No Sabarimala 'Prasadam' for BJP in Kerala Local Body Polls Despite Frenzied Protests as Left Wins Big
The BJP, which has led frenzied protests over the entry of women of all ages into Sabarimala, failed to make political dividends and got only two seats out of 39.
File photo of BJP supporters holding a protest rally in Thiruvananthapuram against the Supreme Court’s Sabarimala verdict. (PTI)
Thiruvananthapuram: The ruling CPI(M)-led Left Democratic Front (LDF) in Kerala on Friday bagged 21 of the 39 seats in the keenly fought bypolls to the local bodies. The Congress-led United Democratic Front (UDF) came second with 12 seats, the results of which were announced on Friday.
However, the BJP, which has led frenzied protests over the entry of women of all ages into Sabarimala, failed to make political dividends and got only two seats.
While local body polls are in no way an indicator of the fortunes of state or national parties, these elections were the the first in Kerala after the Sabarimala issue erupted.
At the outset, political pundits had been predicting that Hindu anger over Sabarimala issue would give the BJP an advantage, the LDF would find it a struggle to retain the large number of wards it had won last time, and the BJP's gains would be at the expense of the Congress-led UDF.
At least one of these predictions have been thrown to the wind. Not only has the LDF managed to cling on to its tally, it has managed to increase it this time. For all its hue, cry and hymn chanting, the BJP has managed to increase its tally by only 1 ward. While on paper, that’s a 100 percent increase, it’s hardly something the state unit can write home about.
BJP state president Sreedharan Pillai insists that the Sabarimala protest did work, and this is indicated by the increase in votes at the ground in districts of Pathanamthitta, Idukki and Alappuzha.
Here is a statewide check.
Among all the 39 wards, the BJP can boast an increased vote share only in a few of them. Worse, it has lost its sitting ward at Parappukkara in Thrissur district to the Left. Thrissur is where the BJP is hoping for a significant gain in vote share in the Lok Sabha elections.
Take another case of the Hindu-dominated Pathanamthitta district. This is the seat of the Pandalam royal family, which has ceremonial rights over the Sabarimala temple.
The royals had led the protests against women entry at the hill shrine from the front and the newly formed Pandalam municipality had been at the forefront of the protests. If anything, the expectation had been that the BJP would emerge a strong force in Pathanamthitta. Yet, in the two wards in the district where elections were held, the BJP remained a distant third while increasing votes marginally.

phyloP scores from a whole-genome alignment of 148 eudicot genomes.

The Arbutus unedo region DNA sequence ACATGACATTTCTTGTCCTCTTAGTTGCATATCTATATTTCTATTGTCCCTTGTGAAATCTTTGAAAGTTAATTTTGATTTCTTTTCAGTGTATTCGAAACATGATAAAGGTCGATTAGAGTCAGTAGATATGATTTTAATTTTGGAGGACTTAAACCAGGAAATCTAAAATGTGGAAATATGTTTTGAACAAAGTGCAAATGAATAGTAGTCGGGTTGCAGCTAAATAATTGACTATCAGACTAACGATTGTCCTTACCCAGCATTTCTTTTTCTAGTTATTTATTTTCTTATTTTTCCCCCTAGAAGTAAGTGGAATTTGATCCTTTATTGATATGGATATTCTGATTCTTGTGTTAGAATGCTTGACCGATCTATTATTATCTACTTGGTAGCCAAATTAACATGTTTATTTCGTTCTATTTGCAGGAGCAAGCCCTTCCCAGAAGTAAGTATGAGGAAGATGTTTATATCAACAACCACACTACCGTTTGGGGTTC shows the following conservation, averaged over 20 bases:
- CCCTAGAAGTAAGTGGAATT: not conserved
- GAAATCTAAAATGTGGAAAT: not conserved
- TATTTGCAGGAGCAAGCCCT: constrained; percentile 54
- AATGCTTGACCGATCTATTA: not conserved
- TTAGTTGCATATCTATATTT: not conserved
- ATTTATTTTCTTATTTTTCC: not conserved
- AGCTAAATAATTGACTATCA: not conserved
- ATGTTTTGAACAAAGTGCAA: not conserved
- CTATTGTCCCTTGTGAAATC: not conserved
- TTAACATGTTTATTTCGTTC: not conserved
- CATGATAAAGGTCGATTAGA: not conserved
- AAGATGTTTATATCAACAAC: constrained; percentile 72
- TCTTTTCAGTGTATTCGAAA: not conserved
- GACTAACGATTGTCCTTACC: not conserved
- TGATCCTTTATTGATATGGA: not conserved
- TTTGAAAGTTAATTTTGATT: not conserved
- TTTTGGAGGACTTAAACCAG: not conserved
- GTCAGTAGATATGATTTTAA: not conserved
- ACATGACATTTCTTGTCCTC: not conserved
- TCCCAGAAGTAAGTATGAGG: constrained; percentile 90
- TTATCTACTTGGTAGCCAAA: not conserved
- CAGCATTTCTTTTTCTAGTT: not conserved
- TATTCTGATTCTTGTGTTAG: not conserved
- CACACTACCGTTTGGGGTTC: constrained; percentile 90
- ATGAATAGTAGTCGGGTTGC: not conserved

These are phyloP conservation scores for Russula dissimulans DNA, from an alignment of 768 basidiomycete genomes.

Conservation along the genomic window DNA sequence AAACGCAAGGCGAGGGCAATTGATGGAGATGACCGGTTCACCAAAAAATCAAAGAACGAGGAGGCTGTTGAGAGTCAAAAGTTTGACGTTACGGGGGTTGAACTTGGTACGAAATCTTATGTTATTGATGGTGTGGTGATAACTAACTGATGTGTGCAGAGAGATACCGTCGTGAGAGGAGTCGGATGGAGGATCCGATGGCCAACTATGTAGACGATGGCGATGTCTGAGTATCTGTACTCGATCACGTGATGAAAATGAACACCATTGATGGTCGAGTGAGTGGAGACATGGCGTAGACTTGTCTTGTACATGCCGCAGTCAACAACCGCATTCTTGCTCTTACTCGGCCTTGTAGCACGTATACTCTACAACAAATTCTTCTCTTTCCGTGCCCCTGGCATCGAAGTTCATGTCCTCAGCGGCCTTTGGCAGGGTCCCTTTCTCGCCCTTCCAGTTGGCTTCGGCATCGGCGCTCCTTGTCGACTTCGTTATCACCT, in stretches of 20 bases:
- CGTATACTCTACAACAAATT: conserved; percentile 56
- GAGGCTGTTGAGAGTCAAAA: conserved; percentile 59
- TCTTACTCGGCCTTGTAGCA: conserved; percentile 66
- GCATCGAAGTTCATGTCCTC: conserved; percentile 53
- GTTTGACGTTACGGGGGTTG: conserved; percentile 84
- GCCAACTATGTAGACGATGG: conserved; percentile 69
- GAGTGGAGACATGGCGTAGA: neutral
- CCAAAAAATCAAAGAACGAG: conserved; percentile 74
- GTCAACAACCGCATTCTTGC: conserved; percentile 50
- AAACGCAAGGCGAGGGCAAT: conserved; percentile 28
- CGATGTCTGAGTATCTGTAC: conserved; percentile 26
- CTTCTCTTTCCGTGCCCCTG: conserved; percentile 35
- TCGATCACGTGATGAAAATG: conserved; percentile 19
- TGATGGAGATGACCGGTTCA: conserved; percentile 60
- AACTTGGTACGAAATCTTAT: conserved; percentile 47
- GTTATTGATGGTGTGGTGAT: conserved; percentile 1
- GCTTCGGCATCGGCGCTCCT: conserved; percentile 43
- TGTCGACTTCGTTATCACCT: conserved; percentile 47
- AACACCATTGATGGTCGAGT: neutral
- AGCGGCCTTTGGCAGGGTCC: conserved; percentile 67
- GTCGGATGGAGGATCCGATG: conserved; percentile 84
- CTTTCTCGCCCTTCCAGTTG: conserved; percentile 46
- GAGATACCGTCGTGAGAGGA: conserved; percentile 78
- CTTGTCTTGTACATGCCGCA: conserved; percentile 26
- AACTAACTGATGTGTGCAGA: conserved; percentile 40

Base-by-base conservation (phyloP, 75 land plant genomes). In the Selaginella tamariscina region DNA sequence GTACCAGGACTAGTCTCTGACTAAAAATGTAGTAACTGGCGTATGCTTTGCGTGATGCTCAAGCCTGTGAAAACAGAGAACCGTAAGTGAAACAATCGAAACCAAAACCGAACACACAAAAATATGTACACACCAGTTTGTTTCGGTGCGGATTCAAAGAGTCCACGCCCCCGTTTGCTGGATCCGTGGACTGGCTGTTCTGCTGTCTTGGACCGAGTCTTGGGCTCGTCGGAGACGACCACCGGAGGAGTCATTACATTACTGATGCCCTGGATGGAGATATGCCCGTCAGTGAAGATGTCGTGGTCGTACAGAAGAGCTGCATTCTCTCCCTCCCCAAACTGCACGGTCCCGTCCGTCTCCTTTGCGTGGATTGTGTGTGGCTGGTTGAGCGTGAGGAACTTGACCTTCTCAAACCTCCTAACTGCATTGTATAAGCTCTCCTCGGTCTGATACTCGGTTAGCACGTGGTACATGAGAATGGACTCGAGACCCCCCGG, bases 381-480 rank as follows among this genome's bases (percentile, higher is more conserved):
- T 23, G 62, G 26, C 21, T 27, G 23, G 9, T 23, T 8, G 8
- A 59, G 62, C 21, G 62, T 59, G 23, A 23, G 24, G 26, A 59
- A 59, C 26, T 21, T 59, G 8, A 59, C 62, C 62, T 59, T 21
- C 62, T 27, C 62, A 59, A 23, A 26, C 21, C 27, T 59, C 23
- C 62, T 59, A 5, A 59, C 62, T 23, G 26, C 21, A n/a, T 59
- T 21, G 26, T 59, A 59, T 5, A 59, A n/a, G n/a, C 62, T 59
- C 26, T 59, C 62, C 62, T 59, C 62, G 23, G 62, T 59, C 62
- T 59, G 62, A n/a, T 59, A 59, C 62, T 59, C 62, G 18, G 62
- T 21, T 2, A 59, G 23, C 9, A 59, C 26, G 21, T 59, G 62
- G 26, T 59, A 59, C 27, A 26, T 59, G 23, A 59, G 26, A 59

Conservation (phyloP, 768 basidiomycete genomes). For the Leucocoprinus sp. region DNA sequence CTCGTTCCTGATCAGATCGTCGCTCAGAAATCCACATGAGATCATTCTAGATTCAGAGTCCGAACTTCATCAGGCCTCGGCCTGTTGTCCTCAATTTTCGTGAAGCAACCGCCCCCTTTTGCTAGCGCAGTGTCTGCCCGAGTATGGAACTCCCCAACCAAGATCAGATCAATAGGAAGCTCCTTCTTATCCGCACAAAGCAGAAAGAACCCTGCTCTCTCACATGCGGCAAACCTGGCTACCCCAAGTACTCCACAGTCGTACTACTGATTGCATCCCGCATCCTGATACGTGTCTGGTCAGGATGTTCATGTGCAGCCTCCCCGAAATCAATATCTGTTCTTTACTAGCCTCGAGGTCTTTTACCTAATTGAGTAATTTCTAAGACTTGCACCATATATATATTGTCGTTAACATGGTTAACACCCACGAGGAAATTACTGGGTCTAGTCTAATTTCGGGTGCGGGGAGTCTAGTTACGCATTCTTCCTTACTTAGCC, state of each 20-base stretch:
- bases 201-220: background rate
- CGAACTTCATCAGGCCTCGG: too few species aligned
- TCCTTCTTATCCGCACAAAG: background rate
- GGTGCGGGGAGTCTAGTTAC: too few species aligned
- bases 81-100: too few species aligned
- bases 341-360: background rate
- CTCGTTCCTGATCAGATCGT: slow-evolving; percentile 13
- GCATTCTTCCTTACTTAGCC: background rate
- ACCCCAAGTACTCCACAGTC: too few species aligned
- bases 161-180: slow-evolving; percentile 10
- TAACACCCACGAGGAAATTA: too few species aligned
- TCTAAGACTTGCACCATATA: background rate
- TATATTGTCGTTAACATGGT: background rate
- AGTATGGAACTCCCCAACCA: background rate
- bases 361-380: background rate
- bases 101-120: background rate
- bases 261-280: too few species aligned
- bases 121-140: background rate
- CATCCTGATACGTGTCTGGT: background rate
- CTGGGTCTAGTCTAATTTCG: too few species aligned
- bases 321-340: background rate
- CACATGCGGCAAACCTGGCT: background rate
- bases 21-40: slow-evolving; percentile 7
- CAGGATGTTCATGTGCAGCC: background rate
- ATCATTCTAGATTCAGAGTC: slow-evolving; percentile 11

Hardline Muslim Social Democratic Party of India, long accused of association with terror outfits like the SIMI, in fact managed to wrest the same number of wards as the BJP. The SDPI’s candidate in 10th ward of the recently formed Pandalam municipality, MR Haseena, won the hotly contested seat by 9 votes. But to be fair, the BJP did increase its votes in this Muslim dominated ward from 5 votes in 2015 to 12 votes in 2018.
In Thrippunithura of Ernakulam district, which had witnessed wide spread hymn chanting protests over Sabarimala, the Left emerged victorious. In Bimbukal in Kasaragod district, the BJP was pushed to the third position from second in 2015. A similar drop in votes were seen in Paleri at Kozhikode’s Perambra Block Panchayat.
As Sreedharan Pillai insisted, the silver lining for the BJP came from his native Alappuzha district, where it managed to win one ward each in the Kavalam and Thakazhi Panchayats from the UDF. However, this seems to be more attributable to the popularity of the two candidates the party fielded. Both are ex-office bearers of the powerful Nair Service Society, which had thrown its weight behind the Sabarimala protests.
In the two other by-elections in the district, BJP votes dipped in the Ambalappuzha (South) ward, and increased only by around 30 votes in the Thakazhi 5th ward. So was there a pro-BJP wave in Pillai’s own district? The answer is evident.
However, we must emphasise that it is still simplistic to presume these by-elections indicate any large-scale setback for the BJP. Sabarimala is an emotive issue that could have reverberations at the national and state level, while local body by-elections always are fought on local issues. However, what cannot be ignored is that the Sabarimala issue seems to have swung some traditional votes away from the UDF.
The UDF tally has come down to 12 from 15. In its traditional bastion Ernakulam, the Left has managed a sweep. But did the BJP benefit as the pundits had predicted? Arguably, not.
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